Unicode has maybe 50 spaces


and 6 line breaks

not only CRLF, LF, CR, but also NEL (U+0085), PS (U+2029) and LS (U+2028).

Maybe I could understand most of the spaces and PS ("Paragraph separator"), but what are "Next Line" and "Line separator" good for?

It all looks like invented by a very big committee where everybody wanted their own space and the leaders were granted one line break each. But seriously, how do you deal with it when your programming language doesn't support it (or does it wrong as e.g. Java does)?

  • 1
    How does Java do it "wrongly"? Commented Jan 30, 2011 at 1:19
  • Nearly completely, s. stackoverflow.com/questions/4304928/…
    – maaartinus
    Commented Jan 30, 2011 at 1:23
  • 2
    @maaartinus: (I can't believe I'm defending Java of all things) Java's character classes are documented to apply to a specific set of characters. Unicode supplies more characters which look like they fit into these character classes, but Unicode does not define regular expression languages; only character encodings. Java behaves completely correctly according to it's spec -- that is to match typical whitespace. If you want it to match everything in the Unicode standard that might be seen as empty space then you'll have to write that yourself. Commented Jan 30, 2011 at 1:29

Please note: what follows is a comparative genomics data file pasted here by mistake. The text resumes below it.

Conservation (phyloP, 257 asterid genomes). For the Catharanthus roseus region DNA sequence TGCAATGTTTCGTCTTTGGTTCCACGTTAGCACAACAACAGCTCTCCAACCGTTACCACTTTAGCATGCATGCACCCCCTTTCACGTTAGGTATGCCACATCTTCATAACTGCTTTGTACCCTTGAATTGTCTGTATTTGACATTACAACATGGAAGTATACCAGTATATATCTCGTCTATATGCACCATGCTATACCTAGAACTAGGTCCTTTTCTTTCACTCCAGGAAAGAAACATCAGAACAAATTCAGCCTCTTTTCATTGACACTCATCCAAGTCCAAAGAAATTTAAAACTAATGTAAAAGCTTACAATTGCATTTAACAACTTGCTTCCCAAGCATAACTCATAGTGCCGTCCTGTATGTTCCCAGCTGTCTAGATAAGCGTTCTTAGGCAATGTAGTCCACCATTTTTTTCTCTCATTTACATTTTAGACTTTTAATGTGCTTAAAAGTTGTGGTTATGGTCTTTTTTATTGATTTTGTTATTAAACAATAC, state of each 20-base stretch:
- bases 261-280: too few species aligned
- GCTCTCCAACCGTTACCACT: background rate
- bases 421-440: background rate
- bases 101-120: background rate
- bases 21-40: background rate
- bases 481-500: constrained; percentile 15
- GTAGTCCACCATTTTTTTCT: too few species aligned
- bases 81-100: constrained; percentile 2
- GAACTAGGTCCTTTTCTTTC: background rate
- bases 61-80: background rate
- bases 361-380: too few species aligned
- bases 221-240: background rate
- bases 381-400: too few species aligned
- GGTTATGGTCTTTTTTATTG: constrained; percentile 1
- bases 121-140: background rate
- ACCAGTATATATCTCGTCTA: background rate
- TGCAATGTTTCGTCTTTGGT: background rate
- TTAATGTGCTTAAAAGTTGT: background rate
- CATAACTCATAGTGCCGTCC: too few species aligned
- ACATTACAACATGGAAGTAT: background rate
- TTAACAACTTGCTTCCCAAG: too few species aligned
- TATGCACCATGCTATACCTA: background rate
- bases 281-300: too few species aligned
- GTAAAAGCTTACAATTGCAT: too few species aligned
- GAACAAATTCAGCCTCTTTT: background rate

• 2
    Thx for the info. However, but they're free to create a Pattern.compile2010 method returning regexes working according to last years definition. They're also free to create a method Pattern.compileLatestUTS which would explicitly state, that the meaning would change according to new specification.
    – maaartinus
    Commented Feb 9, 2011 at 14:51
  • 2
    Looks like Java eventually did fix/modernize their regex implementation, using an opt-in flag to prevent backwards compatibility problems: stackoverflow.com/a/4307261/1172352
    – peterflynn
    Commented May 19, 2016 at 0:24

1 Answer 1


Maybe I could understand most of the spaces and PS ("Paragraph separator"), but what are "Next Line" and "Line separator" good for

NEXT LINE (U+0085) is often used as the newline character on EBCDIC systems (as 0x15). It's like CR+LF, but as one character.

LINE SEPARATOR (U+2028) and PARAGRAPH SEPARATOR (U+2029) are explained in section 5.8 of the Unicode standard, which describes them as a plain-text version of HTML <br> and <p>, to disambiguate these functions of "newline". But in practice, these characters don't get used much.

  • 2
    Good explanation, however for me it means: one line break per committee leader.
    – maaartinus
    Commented Feb 9, 2011 at 12:30
  • 6
    @maaartinus Nope. One line break per all the previous conflicting standards, and 2 more unambiguous ones from the Unicode standard.
    – Milind R
    Commented Dec 11, 2014 at 18:19
  • 10
    – dan04
    Commented Dec 12, 2014 at 1:33

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